Hamilton's Crusade

When the revolutionary war was over, the American colonists found themselves
free of British control. Now that they were free, they wanted to create their
own system of government where the tyranny and the arbitrariness of the British
monarchy of old, would be diminished. Originally, The Articles of Confederation
thinly united the thirteen states. This document had given the central
government no power to do what was needed. The central government had no power
to tax they only had the power to ask the states for money. They also had no
money to pay for an army to settle domestic disputes or fight off invaders.

These weaknesses and others in The Articles of Confederation caused the people
to consider amending the Articles that would correct these wrongs and at the
same time protecting the interests of the states. So in 1787, the states sent
delegates to a convention in Philadelphia to amend the Articles. It did not take
long for the delegates to scrap the Articles and to start writing a new
document, the Constitution. Even this new document created controversy. The

American people were divided into two groups: the federalists, with Alexander

Hamilton as the leader, and the anti-federalists or Jeffersonians because they
were led by Thomas Jefferson. The federalists believed that the Constitution
itself was good enough where as the Jeffersonians thought that it would not
protect the rights of the people. But both however decided that the government
should be based on the principles of federalism. The Bill of Rights was added to
the Constitution, to help the ratification of it and to insure the rights of the
people. The Federalist, a series of papers, was written to get support of the

Constitution in New York. These papers were written under the pseudonym, Publius.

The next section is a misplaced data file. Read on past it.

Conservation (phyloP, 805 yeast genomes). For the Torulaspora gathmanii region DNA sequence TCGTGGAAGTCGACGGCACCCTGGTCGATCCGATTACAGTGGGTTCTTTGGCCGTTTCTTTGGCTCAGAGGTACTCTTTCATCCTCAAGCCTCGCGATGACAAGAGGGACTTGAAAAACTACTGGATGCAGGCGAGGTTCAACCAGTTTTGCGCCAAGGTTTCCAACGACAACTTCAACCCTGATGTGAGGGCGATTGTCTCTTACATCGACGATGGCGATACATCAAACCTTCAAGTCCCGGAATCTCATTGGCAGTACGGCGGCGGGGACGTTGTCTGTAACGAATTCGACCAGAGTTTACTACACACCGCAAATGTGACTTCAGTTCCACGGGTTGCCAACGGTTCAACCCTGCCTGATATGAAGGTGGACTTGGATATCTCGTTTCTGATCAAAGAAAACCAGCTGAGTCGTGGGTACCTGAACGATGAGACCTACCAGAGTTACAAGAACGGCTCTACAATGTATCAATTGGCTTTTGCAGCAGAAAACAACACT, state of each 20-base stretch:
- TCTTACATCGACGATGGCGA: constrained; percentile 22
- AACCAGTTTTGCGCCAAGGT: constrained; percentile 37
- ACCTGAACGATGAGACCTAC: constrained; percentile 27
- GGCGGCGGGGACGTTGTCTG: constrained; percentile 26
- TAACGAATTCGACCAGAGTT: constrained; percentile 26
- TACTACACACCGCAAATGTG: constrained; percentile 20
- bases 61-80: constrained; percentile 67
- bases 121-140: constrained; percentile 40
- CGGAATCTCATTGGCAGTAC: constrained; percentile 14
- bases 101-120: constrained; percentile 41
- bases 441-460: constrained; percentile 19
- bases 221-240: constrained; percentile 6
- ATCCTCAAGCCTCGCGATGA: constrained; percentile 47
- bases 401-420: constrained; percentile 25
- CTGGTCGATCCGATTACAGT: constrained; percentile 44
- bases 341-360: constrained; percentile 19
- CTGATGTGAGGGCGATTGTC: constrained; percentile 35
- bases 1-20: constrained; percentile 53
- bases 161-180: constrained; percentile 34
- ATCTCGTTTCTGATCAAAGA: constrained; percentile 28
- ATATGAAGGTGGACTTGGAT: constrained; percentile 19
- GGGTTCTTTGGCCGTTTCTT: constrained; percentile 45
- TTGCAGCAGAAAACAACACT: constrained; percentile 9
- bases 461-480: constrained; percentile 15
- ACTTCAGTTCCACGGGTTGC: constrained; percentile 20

The papers were actually written by three men: Alexander Hamilton, James Madison
and John Jay. Hamilton was the leader of these three for he had written 51 of
the 85 The Federalist papers. Through their efforts the New York legislature
ratified the Constitution. Even after the Constitution was ratified, the two
factions remained divided for several reasons. One reason was the creation of a
national bank. Hamilton was very supportive of a national bank and Jefferson was
against the idea of a national bank. The descendants of these first two factions
are seen today in the Democrats and the Republicans. Alexander Hamilton
accomplished many great things for the United States including: calling for a
stronger central government, setting up a national bank and a plan for economic
growth and inadvertently starting the two-party system. Alexander Hamilton the

Revolutionary and the Pater Familias Alexander Hamilton was born on January 11,

1755 (or 1757 according to Hamilton) on the West Indies Island of Nevis in the
town Charleston. He was born out of wedlock to Rachel Faucitt Lavien and James

Hamilton, who would later abandon the family in 1765. A local clergyman,

Reverend Hugh Knox, raised funds to send Alexander away to school in 1773. He
entered King's College (Columbia University) in 1774. At the age of 19 he
wrote a pamphlet, A Full Vindication of the Measures of Congress. This was in
response to a Tory's pamphlet that called the Continental Congress "...a
parcel of upstart lawless Committee-men."1 Alexander defended in his pamphlet
that the Congress was "...an august body of men famed for their patriotism and
abilities." In the Revolutionary War, he distinguished himself in the eyes of

General Washington, and in 1777, Washington asked him to be one of his six
aide-de-camps (secretaries) with the rank of Lieutenant Colonel. Hamilton's
main job was to, as Washington said, "...think for me, as well as execute
orders." He rode beside Washington in the battles at Brandywine, Germantown
and Monmouth. Alexander married Elizabeth Schuyler in 1780, with whom he had
eight children. Hamilton had just wanted to lead a simple life and care for his
family or in his words "...retire a simple citizen and good pater familias
(father of the family.)" Sometimes Alexander Hamilton would have a hard time
in accomplishing this, as he was always away from home fighting for a new cause.

Alexander Hamilton the Lawyer Alexander turned to law at the end of the war to
support his new family. The New York Supreme Court passed an order in January of

1782 saying that those who had to cease their studies because of the war did not
have to have three years of clerkship. In October of 1782, he was admitted to
the bar association. However, since he was a delegate to Congress, he did not
start to practice law until November